“You nullify the word of God by your tradition.” Mark 7:13
What God leads my conscience to do, or not do, is entirely specific to me. The problem comes when I feel that every other child of God should make the same choices. My father in law, the evangelist Jack Wyrtzen, came to Christ out of a culture of dance bands and nightclubs. He was a musician and played in a band. Every time he heard jazz, the sound took him back to the clubs he had left behind for Jesus. To him, jazz was a stumbling block. Jazz however, in and of itself, is a neutral thing. It is just music; an assembly of notes, rhythms, and instrumentation. How many churches have split over the issue of music styles when the real emphasis should be on the Spirit behind the music and whether the people who lead it have been anointed to do it. Talent and style of music are secondary issues.
In Paul’s day, there were similar hot topics. Jesus’ ministry was conducted almost exclusively within the Jewish community. Keeping kosher was an important part of Judaism. But Jesus stretched his fellow Jews out of their comfort zone when he and His disciples ate without washing their hands ceremonially. Jesus even sent His disciples into the town of Sychar (in Samaria) to buy food for lunch. A Jew would never touch food that a Samaritan had prepared. When the Pharisees erupted over Jesus and His group breaking the law, He answered them by attacking their legalism. “You nullify the word of God by your tradition.” Mark 7:13 Then He talked to them about their hearts, that it’s what in the heart that makes a man clean or unclean. But we’ve always tried to make our Christianity about external things; what we do and don’t do.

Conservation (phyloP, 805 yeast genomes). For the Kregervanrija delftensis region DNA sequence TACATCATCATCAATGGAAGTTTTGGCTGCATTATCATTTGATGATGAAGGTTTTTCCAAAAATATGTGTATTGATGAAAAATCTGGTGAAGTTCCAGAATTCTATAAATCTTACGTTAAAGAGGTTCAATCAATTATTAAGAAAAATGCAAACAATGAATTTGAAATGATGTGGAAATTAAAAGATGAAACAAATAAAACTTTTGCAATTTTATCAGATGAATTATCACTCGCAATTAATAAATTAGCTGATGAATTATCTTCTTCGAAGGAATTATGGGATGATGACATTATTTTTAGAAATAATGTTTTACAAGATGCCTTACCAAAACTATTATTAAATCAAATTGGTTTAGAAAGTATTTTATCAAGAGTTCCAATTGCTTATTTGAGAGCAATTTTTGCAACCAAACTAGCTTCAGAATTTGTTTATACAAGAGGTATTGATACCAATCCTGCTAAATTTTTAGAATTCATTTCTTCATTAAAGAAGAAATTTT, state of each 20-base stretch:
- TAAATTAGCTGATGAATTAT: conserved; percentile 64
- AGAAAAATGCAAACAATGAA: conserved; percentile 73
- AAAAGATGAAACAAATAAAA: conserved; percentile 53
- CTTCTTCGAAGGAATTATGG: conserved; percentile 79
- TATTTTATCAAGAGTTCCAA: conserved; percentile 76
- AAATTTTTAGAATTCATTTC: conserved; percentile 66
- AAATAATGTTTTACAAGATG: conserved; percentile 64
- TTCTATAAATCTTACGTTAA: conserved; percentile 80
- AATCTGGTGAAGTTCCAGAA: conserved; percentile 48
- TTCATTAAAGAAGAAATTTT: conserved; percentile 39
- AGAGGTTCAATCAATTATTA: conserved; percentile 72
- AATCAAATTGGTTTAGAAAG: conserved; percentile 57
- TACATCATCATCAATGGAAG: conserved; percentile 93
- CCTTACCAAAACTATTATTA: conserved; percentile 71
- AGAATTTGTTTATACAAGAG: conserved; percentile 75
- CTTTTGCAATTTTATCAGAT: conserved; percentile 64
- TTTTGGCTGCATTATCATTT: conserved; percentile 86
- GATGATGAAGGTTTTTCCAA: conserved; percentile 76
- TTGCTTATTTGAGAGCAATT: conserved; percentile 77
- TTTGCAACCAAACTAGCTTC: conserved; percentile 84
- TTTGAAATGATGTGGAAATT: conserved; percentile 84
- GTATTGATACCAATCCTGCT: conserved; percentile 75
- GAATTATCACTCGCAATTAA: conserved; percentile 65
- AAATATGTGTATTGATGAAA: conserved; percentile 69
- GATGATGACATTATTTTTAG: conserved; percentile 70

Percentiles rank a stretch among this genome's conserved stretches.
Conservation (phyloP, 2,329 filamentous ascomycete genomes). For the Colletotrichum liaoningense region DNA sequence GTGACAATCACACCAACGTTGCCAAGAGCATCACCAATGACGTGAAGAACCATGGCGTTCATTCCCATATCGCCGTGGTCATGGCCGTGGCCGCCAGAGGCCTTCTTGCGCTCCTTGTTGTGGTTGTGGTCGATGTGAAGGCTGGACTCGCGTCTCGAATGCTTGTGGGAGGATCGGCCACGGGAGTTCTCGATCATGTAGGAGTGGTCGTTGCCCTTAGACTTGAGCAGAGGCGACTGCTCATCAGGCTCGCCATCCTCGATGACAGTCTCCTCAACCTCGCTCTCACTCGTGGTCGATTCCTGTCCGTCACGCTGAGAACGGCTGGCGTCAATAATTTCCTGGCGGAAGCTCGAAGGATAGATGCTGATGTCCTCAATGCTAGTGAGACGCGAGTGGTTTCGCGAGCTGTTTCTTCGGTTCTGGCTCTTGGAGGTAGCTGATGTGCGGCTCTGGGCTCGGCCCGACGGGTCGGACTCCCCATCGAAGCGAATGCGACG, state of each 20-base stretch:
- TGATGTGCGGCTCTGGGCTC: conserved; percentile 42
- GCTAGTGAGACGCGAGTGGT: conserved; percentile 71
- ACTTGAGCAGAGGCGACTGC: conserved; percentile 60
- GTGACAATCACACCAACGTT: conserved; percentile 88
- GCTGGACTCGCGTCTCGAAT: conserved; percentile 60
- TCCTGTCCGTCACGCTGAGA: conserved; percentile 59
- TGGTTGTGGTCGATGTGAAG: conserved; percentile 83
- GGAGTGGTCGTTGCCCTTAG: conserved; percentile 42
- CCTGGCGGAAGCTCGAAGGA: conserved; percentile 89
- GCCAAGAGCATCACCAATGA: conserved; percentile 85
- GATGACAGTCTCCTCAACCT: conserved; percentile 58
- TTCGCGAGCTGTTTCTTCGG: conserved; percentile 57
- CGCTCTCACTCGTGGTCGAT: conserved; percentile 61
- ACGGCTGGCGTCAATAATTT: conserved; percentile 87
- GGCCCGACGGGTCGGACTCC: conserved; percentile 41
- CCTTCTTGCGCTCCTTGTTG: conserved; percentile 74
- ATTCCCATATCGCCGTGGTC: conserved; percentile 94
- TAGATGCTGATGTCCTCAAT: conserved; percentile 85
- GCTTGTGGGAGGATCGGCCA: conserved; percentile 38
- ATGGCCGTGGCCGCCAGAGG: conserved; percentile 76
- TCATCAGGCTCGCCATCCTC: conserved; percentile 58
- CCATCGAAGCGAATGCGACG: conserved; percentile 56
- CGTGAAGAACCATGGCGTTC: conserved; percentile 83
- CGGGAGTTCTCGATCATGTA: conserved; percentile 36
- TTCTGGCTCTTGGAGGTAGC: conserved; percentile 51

Having grown up in legalistic circles, there were many rules. Don’t go to the theater because someone seeing you exit won’t know if you saw a PG or an R movie. Don’t order a glass of wine at dinner because someone watching won’t know if you drink excessively in the privacy of your own home. Don’t even play the game of Rook in your own home because someone driving by might see you playing cards and assume they’re real playing cards. Of course, as a teenager and young adult, the only things I wanted to do were the things that were denied. Human nature.
Am I over legalism? Nope. I still fight it. The rules have just changed. I can avoid those circles who are legalistic and want little to do with them. My bias can easily do a 180 degree turn and that’s just as sinful. God is constantly dealing with me about this. He often sends me to legalistic churches to bring the healing message of grace to them. To teach them, I must forgive them. To teach them, I must ask for forgiveness. To be effective, I must love them. And to be effective, I must let God love the sinful Christine. Oh, I’m a work in progress and it’s humbling how far I have to go sometimes. You can pray for me.
Legalism kills. Others killed my faith but I often still do it to others in new and creative ways. Show me. Forgive me. Change me. Amen